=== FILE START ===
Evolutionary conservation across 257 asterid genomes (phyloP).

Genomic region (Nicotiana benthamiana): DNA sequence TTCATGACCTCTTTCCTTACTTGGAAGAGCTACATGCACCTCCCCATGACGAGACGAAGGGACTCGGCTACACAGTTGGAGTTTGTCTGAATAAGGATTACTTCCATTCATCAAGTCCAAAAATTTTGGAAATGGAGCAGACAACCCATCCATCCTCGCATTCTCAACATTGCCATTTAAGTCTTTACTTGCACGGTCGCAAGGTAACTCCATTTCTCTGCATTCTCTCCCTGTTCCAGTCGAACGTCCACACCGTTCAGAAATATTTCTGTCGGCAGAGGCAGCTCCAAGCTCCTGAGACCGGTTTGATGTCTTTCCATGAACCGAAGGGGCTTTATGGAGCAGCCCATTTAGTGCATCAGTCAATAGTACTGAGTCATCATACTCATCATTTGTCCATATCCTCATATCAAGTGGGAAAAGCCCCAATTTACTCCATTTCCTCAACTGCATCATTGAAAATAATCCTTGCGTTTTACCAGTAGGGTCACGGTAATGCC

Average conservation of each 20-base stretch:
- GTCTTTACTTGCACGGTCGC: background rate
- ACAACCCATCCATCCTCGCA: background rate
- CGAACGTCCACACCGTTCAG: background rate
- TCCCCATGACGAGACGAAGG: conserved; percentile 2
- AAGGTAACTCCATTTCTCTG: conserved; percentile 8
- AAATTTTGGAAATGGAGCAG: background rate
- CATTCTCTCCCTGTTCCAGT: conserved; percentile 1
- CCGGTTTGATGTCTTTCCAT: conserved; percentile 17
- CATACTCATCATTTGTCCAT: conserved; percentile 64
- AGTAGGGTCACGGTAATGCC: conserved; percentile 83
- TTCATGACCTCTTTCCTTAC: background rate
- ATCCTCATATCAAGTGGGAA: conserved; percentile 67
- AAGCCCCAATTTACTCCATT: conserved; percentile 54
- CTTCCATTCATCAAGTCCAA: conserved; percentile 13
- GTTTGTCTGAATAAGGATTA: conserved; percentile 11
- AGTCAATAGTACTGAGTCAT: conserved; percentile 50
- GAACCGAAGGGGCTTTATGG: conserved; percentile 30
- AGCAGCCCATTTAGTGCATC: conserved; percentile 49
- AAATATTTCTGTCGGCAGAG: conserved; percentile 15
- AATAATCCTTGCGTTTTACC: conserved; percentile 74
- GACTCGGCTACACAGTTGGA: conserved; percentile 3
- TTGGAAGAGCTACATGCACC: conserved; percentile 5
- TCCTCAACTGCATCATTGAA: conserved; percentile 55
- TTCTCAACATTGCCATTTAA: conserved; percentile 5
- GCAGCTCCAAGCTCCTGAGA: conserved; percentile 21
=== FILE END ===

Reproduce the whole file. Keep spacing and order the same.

Evolutionary conservation across 257 asterid genomes (phyloP).

Genomic region (Nicotiana benthamiana): DNA sequence TTCATGACCTCTTTCCTTACTTGGAAGAGCTACATGCACCTCCCCATGACGAGACGAAGGGACTCGGCTACACAGTTGGAGTTTGTCTGAATAAGGATTACTTCCATTCATCAAGTCCAAAAATTTTGGAAATGGAGCAGACAACCCATCCATCCTCGCATTCTCAACATTGCCATTTAAGTCTTTACTTGCACGGTCGCAAGGTAACTCCATTTCTCTGCATTCTCTCCCTGTTCCAGTCGAACGTCCACACCGTTCAGAAATATTTCTGTCGGCAGAGGCAGCTCCAAGCTCCTGAGACCGGTTTGATGTCTTTCCATGAACCGAAGGGGCTTTATGGAGCAGCCCATTTAGTGCATCAGTCAATAGTACTGAGTCATCATACTCATCATTTGTCCATATCCTCATATCAAGTGGGAAAAGCCCCAATTTACTCCATTTCCTCAACTGCATCATTGAAAATAATCCTTGCGTTTTACCAGTAGGGTCACGGTAATGCC

Average conservation of each 20-base stretch:
- GTCTTTACTTGCACGGTCGC: background rate
- ACAACCCATCCATCCTCGCA: background rate
- CGAACGTCCACACCGTTCAG: background rate
- TCCCCATGACGAGACGAAGG: conserved; percentile 2
- AAGGTAACTCCATTTCTCTG: conserved; percentile 8
- AAATTTTGGAAATGGAGCAG: background rate
- CATTCTCTCCCTGTTCCAGT: conserved; percentile 1
- CCGGTTTGATGTCTTTCCAT: conserved; percentile 17
- CATACTCATCATTTGTCCAT: conserved; percentile 64
- AGTAGGGTCACGGTAATGCC: conserved; percentile 83
- TTCATGACCTCTTTCCTTAC: background rate
- ATCCTCATATCAAGTGGGAA: conserved; percentile 67
- AAGCCCCAATTTACTCCATT: conserved; percentile 54
- CTTCCATTCATCAAGTCCAA: conserved; percentile 13
- GTTTGTCTGAATAAGGATTA: conserved; percentile 11
- AGTCAATAGTACTGAGTCAT: conserved; percentile 50
- GAACCGAAGGGGCTTTATGG: conserved; percentile 30
- AGCAGCCCATTTAGTGCATC: conserved; percentile 49
- AAATATTTCTGTCGGCAGAG: conserved; percentile 15
- AATAATCCTTGCGTTTTACC: conserved; percentile 74
- GACTCGGCTACACAGTTGGA: conserved; percentile 3
- TTGGAAGAGCTACATGCACC: conserved; percentile 5
- TCCTCAACTGCATCATTGAA: conserved; percentile 55
- TTCTCAACATTGCCATTTAA: conserved; percentile 5
- GCAGCTCCAAGCTCCTGAGA: conserved; percentile 21